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By Julie Moir Messervy. Photos by Grey Crawford from Outside the Not So Big House by Julie Moir Messervy and Sarah Susanka, used with permission by The Taunton Press.
Landscape Architect: Richard Shaw, FASLA, Design Workshop, Inc.; Architect: Larry Yaw, FAIA, CCY Architects.

Open Air Rooms for living, dining, and fireside chats extend the inside, out.

No matter whether you live on a tiny urban lot, a quarter-acre suburban yard, or a vast rural property, the exterior of your house can feel much harder to design than the interior. Why? Because in the out-of-doors, there are no walls, floors, or ceilings to help contain the boundlessness of space.

Landscape designers like us find ways to subdivide, enclose, and give cover to the exterior spaces we create for our clients, in order to make them more usable for the different activities that they do there. At Home Outside, we call these spaces “Open Air Rooms.”

A screen door opens outward to a stone patio. Just as you divide up space into rooms inside the house, you can do the same outside.


In fact, you can use the same ideas that define space inside the house, outside. Here’s how.

Floors: Ground Underfoot

Inside the house, we install elegant parquet floors in our public rooms, soft wall-to-wall carpeting in our bedrooms or playrooms, and moisture-proof tiles in the mudroom, bathroom, or kitchen. We can think about the outside in a similar way.

When we lounge, dine, or gather outdoors, we most often prefer to have a hard surface underfoot. Decking, natural stone, or pavers work well as flooring material because they are sturdy, support weight and movement, and are easy to keep swept and clean. It helps to locate these gathering spaces adjacent or close to the indoor living area or kitchen, allowing ease of movement from inside to outside.

The perfect vantage: a comfortable armchair that sits on a private roofed porch set just above the treetops. From here, visitors look out to a distant view—alone.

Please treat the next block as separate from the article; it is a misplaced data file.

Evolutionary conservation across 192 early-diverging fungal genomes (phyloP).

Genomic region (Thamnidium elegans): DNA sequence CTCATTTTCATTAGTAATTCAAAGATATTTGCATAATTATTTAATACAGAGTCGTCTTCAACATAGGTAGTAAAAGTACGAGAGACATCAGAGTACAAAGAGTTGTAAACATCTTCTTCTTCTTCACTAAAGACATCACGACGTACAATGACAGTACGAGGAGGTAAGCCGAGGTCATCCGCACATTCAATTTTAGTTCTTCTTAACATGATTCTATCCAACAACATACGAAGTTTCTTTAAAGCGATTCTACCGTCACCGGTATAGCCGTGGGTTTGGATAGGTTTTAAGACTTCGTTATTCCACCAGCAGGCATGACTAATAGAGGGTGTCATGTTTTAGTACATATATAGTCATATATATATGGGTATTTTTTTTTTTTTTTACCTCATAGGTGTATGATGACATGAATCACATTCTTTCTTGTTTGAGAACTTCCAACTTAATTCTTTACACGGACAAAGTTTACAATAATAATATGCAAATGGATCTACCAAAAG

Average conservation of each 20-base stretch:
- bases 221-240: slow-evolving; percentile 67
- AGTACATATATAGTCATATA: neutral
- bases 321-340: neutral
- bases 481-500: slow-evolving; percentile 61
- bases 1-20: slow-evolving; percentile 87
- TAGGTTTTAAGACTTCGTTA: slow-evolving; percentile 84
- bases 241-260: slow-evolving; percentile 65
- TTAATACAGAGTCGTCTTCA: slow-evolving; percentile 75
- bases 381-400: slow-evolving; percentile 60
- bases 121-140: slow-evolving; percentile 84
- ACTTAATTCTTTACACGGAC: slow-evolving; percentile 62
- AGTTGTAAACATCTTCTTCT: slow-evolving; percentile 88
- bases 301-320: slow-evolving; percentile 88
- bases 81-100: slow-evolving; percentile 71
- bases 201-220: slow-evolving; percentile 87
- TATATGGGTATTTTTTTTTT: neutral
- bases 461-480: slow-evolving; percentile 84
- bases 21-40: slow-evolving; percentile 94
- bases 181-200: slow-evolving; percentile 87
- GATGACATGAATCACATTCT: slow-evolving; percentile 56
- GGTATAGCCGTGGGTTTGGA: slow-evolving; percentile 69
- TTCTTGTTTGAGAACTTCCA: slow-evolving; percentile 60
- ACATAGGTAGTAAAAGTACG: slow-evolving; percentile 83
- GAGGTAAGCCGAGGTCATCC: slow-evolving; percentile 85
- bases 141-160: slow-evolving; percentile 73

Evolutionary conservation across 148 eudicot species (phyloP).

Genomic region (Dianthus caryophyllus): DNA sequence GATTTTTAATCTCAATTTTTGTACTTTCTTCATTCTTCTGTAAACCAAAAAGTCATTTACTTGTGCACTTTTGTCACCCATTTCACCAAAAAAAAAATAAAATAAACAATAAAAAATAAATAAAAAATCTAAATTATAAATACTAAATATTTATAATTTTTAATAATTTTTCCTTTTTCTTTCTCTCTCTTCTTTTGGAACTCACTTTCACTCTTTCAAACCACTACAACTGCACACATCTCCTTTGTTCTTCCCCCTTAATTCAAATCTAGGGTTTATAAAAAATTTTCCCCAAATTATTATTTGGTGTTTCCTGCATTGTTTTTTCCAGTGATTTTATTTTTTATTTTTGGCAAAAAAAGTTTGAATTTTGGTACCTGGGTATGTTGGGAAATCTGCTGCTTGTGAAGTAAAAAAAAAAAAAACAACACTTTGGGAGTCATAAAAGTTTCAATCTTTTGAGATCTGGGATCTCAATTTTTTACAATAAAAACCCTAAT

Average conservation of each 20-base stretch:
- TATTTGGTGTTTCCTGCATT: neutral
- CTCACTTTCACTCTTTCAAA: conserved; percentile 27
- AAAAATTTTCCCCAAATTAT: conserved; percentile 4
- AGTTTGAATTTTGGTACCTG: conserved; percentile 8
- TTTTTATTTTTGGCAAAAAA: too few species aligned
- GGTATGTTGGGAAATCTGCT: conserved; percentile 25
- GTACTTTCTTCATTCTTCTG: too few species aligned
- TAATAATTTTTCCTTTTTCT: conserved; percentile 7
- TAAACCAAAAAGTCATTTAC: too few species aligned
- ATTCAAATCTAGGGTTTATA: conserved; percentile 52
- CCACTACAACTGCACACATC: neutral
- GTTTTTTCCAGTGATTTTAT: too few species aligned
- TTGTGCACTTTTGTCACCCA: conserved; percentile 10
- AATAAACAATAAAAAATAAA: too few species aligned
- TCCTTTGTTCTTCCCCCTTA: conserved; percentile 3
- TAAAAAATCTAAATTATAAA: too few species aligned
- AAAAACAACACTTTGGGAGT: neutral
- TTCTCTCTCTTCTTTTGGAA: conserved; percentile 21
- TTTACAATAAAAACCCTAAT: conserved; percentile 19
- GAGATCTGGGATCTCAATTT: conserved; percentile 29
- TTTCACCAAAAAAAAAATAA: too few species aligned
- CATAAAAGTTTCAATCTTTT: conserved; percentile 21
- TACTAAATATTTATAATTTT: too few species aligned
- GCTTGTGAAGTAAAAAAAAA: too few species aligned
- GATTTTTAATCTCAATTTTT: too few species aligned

But sometimes we prefer the softness of a carpet of lawn for setting out lounge chairs, camping under the stars, or for any form of outdoor play. Grass—and grass substitutes—bring color, form, and texture to our landscape floors, and also do a great job of sequestering carbon.

Red, white, and pink Sweet William seed themselves with abandon in this wildflower meadow.


Walls: Subdividing Space

Inside the house, we make choices about how much to enclose our different living spaces. Bedrooms and bathrooms work best when designed for full privacy, but many of us love open floor plans for the easy flow they give between kitchen, dining, and living areas, which can be subdivided with half walls, interior soffits, or large openings.

Outside, we can do the same. We often enclose the perimeter of our yards with fences or hedges to give privacy, keep in children and animals, and define the space as ours. And we may decide to build freestanding walls for sitting, or as a backdrop for a garden, or to sub-divide one space from another. We can even use our garden beds as low enclosures around a stone terrace or to define a lawn area.

An intimate dining space, shaded by a market umbrella, nestles into an enclosure of low hedges.


Belts of aspen trees provide an important windbreak while also subdividing space.


Ceilings: Sheltering Sky

Inside the house, our ceilings block out sound and light to bring privacy and separation to our rooms. They can be flat or sloping, coffered or beamed, even latticed or trellised to create a play of light and allow air circulation.

Outside, we create ceilings in our landscapes in order to keep out the elements, as with porches or outbuildings, or to buffer the sun, as with pergolas, arbors, or even shade trees. These overhead structures bring us a sense of shelter under an otherwise vast sky and help us find sanctuary in the out-of-doors.

The Gambel oak post holds up a corrugated fiberglass-covered trellis structure that lends shade to this comfortable living space between house and landscape.


You know so much about designing the inside of your house to make it cozy and comfortable. Now try applying that same knowledge to your outside space!

We’ll be sharing more Open Air Room tips and inspiration in the coming months. Follow us on Facebook and subscribe to our blog for updates.